Quick! If someone asked you for Plato's Origin of Love, would you know what dialogue they are referring to?

Time's up. Someone asked me for this story yesterday, and I found myself in a situation where I thought I should know the answer, but didn't.

(And, I refrained from asking her if she meant Darwin's
Origin of Species. You know, given my blog title... okay, yeah. You get it).

Plato's The Symposium is a dialogue between Aristophanes, Socrates and a bunch of others in which they discuss the philosophical and intellectual properties of Love, and lament the fact that there are no love songs in their day (something that has since been rectified many times over). So much has been written about it already, and given that I only skimmed it last night, I cannot give it it's proper due.

But, I will share the thoughts running through my head as I jumped around the text last night.
  • I don't think I've actually read anything that Plato wrote before.

  • Humor has come a long way since then. The funniest thing happened...Plato (uninvited to the house of Agathon) walked in first, and Socrates (the guest) stayed behind for a minute and was nowhere to be seen. Crack me up.

  • They sure do take a lot of time to decide whether drinking is the first order of business or not. How different is that from what we do today? The first question I usually have is "what are you going to have"? (They finally decide drinking is not their primary objective, and let everyone drink as much or as little as they chose. Wise choice.)

  • Hmmmm...Green Melange Tea from the Tea Source is still my favorite.

  • My favorites of their observations are:
    • Open loves are held to be more honourable than secret ones (no secret love affairs, people)

    • in the pursuit of his love the custom of mankind allows him to do many strange things...and he will not be judged harshly by his friends for doing weird stuff in the name of love. (True. I tend to stand by my people when they have new crushes or boy troubles.)

    • If the object of one's affections turns out to be a jackwad, the person who is deceived is off the hook, for if he is deceived he has committed a noble error. For he has proved that for his part he will do anything for anybody with a view to virtue and improvement. (Don't give up! It's not you, it's him!!)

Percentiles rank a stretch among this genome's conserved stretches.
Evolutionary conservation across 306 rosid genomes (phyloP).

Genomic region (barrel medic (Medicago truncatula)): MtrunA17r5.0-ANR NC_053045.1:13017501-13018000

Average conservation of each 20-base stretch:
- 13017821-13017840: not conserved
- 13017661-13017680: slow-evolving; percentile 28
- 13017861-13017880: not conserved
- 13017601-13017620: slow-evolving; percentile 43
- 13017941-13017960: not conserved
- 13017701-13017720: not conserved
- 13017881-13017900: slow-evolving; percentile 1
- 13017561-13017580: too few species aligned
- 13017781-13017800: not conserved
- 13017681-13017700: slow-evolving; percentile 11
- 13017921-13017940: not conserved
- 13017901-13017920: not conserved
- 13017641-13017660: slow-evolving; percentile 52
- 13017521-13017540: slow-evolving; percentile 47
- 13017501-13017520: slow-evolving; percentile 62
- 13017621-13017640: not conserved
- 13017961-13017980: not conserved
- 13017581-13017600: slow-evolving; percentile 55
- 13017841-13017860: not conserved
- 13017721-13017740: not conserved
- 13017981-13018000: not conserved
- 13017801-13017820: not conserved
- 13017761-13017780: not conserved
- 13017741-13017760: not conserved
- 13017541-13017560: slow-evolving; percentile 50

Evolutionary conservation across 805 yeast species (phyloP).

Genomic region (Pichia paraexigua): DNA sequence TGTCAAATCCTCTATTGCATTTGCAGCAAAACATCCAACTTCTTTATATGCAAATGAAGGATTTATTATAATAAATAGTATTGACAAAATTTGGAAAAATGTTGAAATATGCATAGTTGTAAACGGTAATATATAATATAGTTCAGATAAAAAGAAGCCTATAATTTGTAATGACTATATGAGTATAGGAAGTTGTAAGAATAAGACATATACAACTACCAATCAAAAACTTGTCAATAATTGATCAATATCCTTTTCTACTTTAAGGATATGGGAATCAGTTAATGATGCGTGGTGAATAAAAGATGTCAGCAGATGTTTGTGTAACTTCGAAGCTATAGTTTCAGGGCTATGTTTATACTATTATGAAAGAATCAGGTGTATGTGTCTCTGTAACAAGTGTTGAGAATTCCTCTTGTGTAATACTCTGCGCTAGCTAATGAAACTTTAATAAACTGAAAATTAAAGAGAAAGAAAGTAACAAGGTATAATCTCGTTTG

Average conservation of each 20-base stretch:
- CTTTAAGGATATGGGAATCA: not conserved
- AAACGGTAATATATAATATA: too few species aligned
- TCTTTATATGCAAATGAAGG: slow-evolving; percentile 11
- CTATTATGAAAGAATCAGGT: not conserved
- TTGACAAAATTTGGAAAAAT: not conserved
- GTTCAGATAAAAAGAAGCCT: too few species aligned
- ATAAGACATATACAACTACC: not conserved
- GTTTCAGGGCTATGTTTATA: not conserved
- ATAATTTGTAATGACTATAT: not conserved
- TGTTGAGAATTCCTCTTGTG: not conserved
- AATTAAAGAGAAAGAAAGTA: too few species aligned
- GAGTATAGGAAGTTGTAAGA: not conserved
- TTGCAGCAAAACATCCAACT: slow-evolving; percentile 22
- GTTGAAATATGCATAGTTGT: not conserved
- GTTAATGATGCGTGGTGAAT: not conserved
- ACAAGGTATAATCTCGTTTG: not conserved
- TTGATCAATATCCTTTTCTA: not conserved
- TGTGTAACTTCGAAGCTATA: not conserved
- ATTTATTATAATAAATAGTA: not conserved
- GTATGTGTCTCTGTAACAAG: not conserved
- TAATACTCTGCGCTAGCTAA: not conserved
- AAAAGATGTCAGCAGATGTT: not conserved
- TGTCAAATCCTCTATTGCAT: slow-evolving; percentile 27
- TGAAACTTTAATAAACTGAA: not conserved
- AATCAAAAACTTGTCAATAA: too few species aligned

• Oh, geez. Now they're going into elements, and seasons, and something else.

  • I wonder if Plato and his chums could relate to the girls of Sex and the City.

  • Interesting...they cure their hiccups by sneezing. And then they laugh about it.

  • I really like my "shhhh...I'm reading" mug from Barnes and Noble. I wonder if they make a "shhhh...I'm blogging" mug. (a few minutes of browsing through cafe press later) Not exactly, but they do have a lot of blog-related mugs.

  • Oh, lord. Now Aristophanes is describing the original three sexes - man, woman, and man and woman melted into one. Don't they have another party to go to? How much more of this is there? (See The Origin of Love from Hedwig and the Angry Inch for a description of this).

  • No wonder I didn't finish reading Brideshead Revisited before it was due back at the library. I'm easily distracted by stuff I find on the Internet. Okay. Back to The Symposium. I've made it this far, and have to finish. It would be much easier if I didn't have 8 pounds of perfect (my cat) crawling all over me...
And so on. There's a reason I never took a philosophy class, people.


Liz said...

Are you really the daughter of a woman who minored in philosophy? Go read his allegory of the cave.

Amy said...

That's funny! I liked what I've read of the Symposium and most Plato for that matter, but hey, that's why there are so many books out there, for all us different readers.